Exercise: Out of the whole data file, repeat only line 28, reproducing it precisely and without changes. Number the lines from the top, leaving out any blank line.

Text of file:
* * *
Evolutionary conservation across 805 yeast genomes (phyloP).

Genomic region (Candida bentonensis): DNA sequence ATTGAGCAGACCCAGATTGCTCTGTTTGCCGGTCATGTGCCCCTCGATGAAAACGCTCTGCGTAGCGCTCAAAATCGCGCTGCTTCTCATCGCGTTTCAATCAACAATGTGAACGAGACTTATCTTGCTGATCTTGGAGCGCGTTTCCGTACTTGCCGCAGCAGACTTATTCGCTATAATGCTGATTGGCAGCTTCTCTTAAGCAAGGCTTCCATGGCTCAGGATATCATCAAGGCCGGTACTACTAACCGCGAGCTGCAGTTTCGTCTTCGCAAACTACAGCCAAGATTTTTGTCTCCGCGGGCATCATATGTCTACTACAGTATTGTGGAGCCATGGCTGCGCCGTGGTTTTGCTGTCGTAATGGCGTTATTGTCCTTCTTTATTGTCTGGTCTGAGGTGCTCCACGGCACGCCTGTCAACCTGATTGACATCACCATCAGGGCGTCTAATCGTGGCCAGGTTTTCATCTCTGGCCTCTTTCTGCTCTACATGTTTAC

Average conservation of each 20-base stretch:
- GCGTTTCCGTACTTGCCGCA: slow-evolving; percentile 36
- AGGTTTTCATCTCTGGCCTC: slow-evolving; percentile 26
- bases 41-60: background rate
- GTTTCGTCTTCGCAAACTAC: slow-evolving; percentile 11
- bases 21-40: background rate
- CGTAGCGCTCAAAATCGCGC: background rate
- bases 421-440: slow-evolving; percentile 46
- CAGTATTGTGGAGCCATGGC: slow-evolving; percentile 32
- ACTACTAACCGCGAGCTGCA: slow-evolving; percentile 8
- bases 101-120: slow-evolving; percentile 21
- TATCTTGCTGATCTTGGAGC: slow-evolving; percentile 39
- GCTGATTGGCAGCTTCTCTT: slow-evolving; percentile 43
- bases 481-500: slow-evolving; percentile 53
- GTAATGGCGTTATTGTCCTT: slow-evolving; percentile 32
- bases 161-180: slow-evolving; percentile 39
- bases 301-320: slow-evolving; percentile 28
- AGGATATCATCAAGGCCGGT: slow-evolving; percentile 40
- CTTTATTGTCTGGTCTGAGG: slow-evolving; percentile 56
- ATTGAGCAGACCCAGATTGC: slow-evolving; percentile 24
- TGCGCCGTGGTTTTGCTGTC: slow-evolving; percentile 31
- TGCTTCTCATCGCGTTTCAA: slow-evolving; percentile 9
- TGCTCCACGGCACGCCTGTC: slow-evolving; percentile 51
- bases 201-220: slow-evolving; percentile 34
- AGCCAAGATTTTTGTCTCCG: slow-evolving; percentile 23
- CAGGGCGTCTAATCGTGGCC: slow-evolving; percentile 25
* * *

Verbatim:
- CAGGGCGTCTAATCGTGGCC: slow-evolving; percentile 25